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Is Neem Oil Good for the Skin?

Posted on January 20 2020

Is Neem Oil Good for the Skin?

Neem oil is from the evergreen, Neem tree or the Indian lilac, found growing in India, and parts of the Middle East. It is a very versatile plant that has a wide history in the folklore of Indian medicine and was used for many conditions.

Neem is high in Essential Fatty acids (EFA), Vitamin E, Calcium, Quercetin, and antioxidants, like carotenoids.

The oil is extracted from the leaves or the seeds of its fruit. It is used by major industries in many cosmetics, shampoos, toothpaste, and lotions for the skin and hair.

In India, Neem is referred to as ‘arista’ meaning “happiness or perfection”. It also is sometimes called ‘nimba’, meaning “to live in good health”. 

Benefits of Neem Oil on Skin and Body

  1. Studies from 2012 to 2017 shows that Neem can help thinning skin, and dry, wrinkled skin with quick penetration to outer layers of the skin very effectively. It is rejuvenating for anti aging skin.
  2. Neem is a great all-natural pesticide against mosquitos even effective in killing bed bugs. It can help decrease the number of reported malaria cases if used before going outside in infected countries.
  3. It is anti-bacterial and anti-fungal; helping to fight acne, eczema, nail fungus and athletes’ foot.
  4. Neem oil is good for oral health, in the tropics, people chewed neem twigs in place of toothbrushes. It limits bacterial growth in the mouth, reduces the risk of swollen gums, fights bad breath and even plaque build-up.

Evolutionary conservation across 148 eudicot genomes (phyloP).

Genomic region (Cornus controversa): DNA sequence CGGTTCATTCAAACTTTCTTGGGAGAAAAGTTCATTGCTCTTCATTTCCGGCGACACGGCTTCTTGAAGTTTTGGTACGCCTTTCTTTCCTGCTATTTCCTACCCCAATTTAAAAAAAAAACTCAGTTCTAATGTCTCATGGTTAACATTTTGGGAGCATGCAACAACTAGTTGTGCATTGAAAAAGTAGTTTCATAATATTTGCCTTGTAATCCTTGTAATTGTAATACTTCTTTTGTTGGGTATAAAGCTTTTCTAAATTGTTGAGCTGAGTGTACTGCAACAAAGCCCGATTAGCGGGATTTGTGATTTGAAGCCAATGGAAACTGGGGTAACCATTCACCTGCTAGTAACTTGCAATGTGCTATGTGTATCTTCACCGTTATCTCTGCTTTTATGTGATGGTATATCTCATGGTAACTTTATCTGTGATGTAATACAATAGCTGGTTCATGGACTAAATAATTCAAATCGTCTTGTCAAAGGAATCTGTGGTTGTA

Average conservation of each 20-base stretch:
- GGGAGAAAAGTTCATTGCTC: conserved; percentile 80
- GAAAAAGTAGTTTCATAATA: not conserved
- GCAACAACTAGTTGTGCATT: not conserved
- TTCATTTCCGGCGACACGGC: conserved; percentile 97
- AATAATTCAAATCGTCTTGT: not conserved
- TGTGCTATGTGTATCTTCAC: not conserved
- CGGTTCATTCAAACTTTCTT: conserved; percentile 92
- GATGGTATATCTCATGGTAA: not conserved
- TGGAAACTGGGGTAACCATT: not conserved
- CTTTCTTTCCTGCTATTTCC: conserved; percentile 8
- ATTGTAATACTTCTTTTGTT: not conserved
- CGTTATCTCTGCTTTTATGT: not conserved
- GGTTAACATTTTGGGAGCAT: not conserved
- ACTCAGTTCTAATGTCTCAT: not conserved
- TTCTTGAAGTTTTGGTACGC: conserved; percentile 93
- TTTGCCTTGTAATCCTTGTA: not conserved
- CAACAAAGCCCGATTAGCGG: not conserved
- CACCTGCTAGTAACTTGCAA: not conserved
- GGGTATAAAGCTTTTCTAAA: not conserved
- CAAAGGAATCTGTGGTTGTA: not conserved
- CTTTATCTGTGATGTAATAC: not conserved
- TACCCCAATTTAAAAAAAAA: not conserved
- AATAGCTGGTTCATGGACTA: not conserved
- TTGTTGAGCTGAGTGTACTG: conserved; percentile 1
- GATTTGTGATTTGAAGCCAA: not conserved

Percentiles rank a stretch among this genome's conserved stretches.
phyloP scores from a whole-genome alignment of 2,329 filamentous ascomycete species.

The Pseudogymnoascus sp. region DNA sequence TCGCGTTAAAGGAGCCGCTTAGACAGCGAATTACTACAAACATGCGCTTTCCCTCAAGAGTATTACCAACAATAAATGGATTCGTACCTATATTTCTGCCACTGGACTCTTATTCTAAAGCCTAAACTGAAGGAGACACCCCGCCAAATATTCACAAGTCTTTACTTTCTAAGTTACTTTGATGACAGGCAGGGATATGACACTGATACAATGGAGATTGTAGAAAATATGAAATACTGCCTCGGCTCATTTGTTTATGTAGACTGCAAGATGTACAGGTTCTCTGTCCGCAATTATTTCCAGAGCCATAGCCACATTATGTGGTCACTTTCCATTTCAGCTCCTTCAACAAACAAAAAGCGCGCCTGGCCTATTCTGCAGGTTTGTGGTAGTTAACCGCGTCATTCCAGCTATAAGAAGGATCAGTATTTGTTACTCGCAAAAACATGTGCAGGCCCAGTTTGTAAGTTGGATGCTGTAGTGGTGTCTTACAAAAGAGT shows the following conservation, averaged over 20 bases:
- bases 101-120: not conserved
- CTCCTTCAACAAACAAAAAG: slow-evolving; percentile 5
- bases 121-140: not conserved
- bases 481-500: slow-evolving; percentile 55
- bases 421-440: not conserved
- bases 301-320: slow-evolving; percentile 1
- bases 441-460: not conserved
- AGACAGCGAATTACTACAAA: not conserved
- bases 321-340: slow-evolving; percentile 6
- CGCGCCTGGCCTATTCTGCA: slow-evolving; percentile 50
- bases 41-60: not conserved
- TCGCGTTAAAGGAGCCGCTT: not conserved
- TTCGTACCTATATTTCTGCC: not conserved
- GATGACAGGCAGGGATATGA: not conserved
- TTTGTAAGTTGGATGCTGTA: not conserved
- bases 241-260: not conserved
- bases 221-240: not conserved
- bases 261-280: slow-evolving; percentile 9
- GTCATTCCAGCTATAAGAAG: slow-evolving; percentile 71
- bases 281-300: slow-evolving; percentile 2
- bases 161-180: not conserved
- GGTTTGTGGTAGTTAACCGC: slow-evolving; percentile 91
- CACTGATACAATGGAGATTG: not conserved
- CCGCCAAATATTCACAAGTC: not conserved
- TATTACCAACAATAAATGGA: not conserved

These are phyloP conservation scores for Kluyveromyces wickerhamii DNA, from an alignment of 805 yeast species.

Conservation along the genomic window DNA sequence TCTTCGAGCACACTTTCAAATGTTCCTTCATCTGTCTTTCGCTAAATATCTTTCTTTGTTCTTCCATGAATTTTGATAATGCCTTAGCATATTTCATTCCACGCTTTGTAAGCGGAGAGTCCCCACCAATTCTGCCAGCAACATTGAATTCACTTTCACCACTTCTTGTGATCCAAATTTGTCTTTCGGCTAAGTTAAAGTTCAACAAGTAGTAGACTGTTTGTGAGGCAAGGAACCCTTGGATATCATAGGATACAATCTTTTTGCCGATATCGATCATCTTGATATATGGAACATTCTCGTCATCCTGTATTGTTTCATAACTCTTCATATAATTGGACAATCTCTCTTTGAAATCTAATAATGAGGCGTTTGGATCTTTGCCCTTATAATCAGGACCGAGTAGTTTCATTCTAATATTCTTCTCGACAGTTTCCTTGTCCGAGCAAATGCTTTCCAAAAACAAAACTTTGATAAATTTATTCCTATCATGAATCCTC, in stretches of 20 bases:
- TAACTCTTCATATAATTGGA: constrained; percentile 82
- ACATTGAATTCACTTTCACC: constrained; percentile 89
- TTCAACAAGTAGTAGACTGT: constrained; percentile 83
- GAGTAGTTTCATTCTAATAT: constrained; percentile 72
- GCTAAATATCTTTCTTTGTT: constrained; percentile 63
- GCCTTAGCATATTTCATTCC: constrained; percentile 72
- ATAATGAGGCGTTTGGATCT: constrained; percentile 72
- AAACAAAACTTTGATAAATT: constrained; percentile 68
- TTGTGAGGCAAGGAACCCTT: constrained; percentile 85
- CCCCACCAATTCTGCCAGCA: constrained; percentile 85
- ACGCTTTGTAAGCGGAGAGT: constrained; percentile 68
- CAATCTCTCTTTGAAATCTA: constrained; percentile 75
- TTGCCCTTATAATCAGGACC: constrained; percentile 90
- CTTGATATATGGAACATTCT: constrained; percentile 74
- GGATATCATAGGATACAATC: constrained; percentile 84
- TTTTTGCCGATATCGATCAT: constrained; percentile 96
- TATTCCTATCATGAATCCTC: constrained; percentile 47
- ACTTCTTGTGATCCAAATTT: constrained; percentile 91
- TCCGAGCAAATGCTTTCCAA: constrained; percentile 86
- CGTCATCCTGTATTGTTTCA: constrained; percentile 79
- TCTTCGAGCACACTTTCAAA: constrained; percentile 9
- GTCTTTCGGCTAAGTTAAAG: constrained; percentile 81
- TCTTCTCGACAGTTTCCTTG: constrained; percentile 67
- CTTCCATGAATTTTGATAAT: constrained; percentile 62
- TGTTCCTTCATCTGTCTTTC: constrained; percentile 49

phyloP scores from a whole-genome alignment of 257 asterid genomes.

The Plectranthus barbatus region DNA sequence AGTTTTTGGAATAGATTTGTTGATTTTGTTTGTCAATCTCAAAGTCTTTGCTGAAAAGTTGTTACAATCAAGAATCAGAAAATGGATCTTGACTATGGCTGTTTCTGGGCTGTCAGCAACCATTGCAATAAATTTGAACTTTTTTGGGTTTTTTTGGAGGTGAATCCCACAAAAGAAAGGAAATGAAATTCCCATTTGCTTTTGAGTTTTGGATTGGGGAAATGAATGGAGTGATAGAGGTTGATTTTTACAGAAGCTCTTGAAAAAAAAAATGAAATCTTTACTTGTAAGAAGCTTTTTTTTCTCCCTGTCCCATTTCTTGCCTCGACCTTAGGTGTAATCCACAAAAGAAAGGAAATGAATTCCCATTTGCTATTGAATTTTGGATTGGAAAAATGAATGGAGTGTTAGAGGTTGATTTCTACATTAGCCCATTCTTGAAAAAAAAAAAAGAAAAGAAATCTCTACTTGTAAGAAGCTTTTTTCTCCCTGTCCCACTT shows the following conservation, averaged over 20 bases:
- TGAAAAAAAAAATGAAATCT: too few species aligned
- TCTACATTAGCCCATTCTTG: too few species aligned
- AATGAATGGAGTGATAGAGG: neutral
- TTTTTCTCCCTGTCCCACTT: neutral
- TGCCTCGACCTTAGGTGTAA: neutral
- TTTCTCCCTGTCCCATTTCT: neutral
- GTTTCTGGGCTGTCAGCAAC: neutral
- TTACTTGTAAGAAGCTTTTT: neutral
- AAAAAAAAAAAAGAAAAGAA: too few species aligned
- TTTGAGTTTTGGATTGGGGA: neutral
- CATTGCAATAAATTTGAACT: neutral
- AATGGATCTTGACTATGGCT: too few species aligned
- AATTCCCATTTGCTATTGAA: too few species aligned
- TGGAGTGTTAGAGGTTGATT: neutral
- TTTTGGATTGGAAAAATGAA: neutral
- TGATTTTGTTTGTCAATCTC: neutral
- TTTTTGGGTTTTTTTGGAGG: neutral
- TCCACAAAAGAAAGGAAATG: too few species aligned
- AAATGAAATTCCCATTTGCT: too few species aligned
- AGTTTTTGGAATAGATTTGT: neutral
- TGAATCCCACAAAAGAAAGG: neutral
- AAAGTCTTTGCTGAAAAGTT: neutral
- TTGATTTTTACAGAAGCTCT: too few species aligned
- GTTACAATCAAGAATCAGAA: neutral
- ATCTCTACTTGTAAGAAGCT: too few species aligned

5. Neem oil nourishes the hair and the scalp by fighting off the dryness of dandruff.
  6. It may even help by promoting gut health and digestion.

 

How to use Neem Oil

Neem oil can be used as a spray or mixed with a carrier oil like jojoba or coconut and rubbed into the skin for acne or eczema.

You could also use a Neem spray for an insecticide or rub a Neem oil and carrier oil blend on skin before hiking outside.

You can add a few drops of oil to your shampoo or lotion for hair and scalp treatments.

Neem can be used by rubbing some oil on your floss before cleaning your teeth and add a drop to your toothpaste or actually rubbing some on your gum line.

Neem bark powder or leaves can be used to take as a tea, internally for gastrointestinal issues.

 

One note of caution is to avoid Neem products if you have existing liver or kidney disease.

 

References:

https://www.organicfacts.net/health-benefits/herbs-and-spices/neem.html

https://draxe.com/beauty/neem-oil/

https://www.globalhealingcenter.com/natural-health/neem-oil/

Cindy Burrows, B.S., M.T., Herbalist and Nutritional Health Consultant.  Helps individuals start health programs to improve their life, wellness and happiness. Cindy is a speaker, writer and entrepreneur of several businesses.

 

 

 

 

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